I don't think it requires a genius to get that, since the data is reconstructed into 16 bit and will contain random errors compared to the original dithered master, encoded error diffusion will be ignored - perhaps, if one is careful, attempts to reconstruct by using higher precision math in the compression encoder and then dithering down again might work, but it's guaranteed to not be as high dynamic range as the original source potentially could be, simply by being different.

    Dynamic range is lost, or should I say potential dynamic range is lost as it will depend upon the mastering.

    That's just one example of how dynamic range is lost through lossy encoding... this is science.
     
  9. bigshot
    Perhaps I'm having trouble sorting out your points. That's why I keep trying to pare the conversation back to one thing at a time. Could you please explain what you meant by this quote?
    I am confused because you then say this...
    I'll move on to other points when I figure out what you're getting at with this one. I originally pointed out that AAC doesn't affect dynamics earlier. You replied saying I ignored your challenge. So I cited an article that shows that AAC compression does not alter the dynamic range of music. Are you agreeing that it *is* possible for AAC to have as large a dynamic range as CDs now?

    Dithering shouldn't be an issue. The same dynamics are the same dynamics. Lossy codecs are designed to throw out sound you can't hear and leave the sound you can hear. Most commercial music doesn't exceed 50 or 55dB in dynamic range anyway. CDs and high bit rate lossy are overkill when it comes to dynamic range. I only would use dithering when I downsample. When I rip a CD, it should carry across with the same audible sound of the CD, wouldn't it?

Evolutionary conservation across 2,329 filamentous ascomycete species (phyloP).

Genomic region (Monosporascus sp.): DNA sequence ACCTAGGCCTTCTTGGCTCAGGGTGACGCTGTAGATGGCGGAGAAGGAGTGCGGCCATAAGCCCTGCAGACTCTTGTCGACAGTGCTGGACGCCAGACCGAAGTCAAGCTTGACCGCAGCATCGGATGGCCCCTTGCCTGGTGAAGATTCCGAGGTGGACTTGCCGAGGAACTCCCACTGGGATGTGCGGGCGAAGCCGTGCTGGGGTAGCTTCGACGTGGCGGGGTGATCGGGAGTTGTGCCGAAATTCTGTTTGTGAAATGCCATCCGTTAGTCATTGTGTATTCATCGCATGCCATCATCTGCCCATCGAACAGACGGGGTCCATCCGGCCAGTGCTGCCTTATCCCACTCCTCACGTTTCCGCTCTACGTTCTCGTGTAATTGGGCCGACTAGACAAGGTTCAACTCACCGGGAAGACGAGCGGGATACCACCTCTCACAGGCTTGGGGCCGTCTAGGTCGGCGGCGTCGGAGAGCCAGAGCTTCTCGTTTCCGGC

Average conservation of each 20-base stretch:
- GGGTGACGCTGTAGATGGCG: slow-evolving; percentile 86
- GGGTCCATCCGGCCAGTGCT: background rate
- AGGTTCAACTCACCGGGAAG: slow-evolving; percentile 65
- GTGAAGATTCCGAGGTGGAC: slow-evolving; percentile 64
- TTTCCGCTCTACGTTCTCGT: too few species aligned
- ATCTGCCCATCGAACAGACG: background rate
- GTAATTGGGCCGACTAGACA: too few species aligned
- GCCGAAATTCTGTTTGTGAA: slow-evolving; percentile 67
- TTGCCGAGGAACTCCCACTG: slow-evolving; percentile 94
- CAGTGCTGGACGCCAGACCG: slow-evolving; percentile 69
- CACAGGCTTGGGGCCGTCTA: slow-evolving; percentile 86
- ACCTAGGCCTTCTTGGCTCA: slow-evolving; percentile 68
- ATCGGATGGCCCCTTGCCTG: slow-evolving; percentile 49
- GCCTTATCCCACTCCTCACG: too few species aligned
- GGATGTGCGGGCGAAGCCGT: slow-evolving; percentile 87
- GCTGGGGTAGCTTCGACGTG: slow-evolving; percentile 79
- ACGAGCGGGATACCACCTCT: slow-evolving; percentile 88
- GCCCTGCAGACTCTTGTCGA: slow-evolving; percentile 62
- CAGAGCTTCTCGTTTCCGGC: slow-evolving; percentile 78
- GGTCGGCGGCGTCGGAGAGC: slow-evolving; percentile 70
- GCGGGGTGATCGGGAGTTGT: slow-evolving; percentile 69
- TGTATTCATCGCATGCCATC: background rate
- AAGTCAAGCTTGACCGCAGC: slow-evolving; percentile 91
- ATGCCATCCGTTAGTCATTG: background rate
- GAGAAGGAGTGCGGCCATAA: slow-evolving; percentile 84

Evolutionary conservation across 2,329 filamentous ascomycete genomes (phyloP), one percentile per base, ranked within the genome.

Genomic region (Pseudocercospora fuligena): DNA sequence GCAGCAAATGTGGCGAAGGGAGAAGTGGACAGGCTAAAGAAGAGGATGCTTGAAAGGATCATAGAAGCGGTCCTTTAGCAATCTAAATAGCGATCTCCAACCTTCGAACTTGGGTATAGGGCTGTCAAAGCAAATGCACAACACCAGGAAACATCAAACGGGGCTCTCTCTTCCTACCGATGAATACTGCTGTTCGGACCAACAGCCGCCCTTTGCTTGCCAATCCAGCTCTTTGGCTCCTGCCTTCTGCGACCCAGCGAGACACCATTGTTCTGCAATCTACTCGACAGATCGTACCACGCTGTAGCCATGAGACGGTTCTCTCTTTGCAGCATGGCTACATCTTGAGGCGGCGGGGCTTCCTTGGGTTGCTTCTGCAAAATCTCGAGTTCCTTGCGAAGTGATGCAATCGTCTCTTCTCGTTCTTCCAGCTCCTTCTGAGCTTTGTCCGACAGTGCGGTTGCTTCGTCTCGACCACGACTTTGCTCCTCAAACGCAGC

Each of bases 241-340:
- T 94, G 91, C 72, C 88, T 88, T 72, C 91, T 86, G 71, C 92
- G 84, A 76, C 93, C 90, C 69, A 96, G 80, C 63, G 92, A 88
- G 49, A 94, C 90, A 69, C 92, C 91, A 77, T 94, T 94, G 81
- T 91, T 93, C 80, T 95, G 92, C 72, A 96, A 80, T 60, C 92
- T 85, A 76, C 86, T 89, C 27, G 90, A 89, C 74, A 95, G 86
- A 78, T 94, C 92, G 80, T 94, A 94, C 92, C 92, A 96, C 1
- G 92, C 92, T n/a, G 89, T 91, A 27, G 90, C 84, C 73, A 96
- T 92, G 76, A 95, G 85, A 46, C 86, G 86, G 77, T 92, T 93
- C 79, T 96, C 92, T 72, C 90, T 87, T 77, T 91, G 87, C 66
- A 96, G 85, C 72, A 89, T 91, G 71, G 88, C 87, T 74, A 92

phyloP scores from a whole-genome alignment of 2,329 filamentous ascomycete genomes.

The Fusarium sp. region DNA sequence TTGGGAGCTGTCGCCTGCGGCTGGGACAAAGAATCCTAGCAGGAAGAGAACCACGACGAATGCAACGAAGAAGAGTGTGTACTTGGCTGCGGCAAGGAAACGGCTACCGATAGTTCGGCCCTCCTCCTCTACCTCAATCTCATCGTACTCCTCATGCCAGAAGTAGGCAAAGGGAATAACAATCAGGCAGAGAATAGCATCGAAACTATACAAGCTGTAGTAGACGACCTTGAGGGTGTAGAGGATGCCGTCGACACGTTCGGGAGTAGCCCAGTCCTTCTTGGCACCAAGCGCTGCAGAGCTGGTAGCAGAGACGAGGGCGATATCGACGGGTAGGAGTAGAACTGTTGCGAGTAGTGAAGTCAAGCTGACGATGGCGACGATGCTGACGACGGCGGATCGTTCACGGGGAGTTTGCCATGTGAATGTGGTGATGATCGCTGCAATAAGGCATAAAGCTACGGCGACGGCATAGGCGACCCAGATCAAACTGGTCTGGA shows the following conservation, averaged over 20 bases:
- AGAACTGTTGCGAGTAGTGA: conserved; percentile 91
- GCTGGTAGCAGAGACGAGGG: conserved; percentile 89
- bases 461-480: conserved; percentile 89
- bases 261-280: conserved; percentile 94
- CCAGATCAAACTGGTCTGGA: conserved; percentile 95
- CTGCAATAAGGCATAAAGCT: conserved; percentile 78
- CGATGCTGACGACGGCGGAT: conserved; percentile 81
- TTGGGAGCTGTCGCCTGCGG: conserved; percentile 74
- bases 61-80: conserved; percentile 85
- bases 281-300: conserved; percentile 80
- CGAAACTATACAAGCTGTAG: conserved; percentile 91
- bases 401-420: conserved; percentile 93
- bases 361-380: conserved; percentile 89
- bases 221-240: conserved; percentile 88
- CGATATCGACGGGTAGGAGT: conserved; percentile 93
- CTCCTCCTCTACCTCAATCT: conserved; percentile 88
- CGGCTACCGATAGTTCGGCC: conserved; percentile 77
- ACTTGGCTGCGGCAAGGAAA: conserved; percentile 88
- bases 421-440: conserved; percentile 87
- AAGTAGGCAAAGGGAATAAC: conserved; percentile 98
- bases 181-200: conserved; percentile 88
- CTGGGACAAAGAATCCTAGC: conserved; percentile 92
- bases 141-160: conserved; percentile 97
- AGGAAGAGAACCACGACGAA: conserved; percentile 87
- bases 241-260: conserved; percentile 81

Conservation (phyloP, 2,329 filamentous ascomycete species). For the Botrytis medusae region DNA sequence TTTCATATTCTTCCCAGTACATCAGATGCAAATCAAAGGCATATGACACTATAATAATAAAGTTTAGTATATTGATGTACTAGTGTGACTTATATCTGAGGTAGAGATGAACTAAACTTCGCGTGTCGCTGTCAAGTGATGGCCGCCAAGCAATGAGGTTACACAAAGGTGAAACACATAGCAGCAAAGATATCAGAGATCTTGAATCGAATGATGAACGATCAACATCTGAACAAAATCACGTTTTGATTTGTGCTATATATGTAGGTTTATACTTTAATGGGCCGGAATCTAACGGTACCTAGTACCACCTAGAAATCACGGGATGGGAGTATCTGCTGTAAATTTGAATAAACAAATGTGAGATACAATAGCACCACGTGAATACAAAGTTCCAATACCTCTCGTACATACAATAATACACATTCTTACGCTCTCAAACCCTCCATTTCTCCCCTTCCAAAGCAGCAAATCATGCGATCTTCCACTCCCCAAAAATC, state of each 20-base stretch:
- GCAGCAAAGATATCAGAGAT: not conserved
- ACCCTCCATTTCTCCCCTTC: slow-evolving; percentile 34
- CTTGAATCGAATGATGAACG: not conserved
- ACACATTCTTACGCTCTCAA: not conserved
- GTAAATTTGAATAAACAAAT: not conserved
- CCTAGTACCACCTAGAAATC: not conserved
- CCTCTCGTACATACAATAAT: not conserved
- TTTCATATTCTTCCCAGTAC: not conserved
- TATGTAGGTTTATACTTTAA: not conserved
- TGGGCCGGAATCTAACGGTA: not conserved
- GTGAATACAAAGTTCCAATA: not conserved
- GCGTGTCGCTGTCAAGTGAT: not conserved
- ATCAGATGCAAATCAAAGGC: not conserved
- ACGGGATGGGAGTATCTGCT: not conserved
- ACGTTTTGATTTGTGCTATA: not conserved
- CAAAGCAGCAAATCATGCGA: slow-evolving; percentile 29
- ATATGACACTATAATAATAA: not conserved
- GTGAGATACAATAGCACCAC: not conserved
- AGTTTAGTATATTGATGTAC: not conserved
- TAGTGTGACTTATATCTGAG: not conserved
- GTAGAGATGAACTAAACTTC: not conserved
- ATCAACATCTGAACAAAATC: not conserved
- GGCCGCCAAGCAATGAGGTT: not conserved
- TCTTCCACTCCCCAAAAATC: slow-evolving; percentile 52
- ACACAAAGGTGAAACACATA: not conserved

This isn't an argumentative trick. I'm honestly trying to discuss this with you and I can't figure out what you are saying. I keep talking about audibility, and you keep going back to talking in theory about things that aren't audible.

    All of us use our stereos for the same thing... listening to music with human ears. Theory is great as far as it affects that particular purpose. But theory for the sake of theory that doesn't affect audibility doesn't matter for that purpose. You can say that you feel better about having larger file sizes or that you worry about smaller file sizes. I'll accept that as a psychological block you have to using lossy. But when it comes to audible sound or the purpose of listening to recorded music in the home, I can't see any advantage to lossless. It's bigger, less convenient, less cross platform, it doesn't stream and it sounds no better.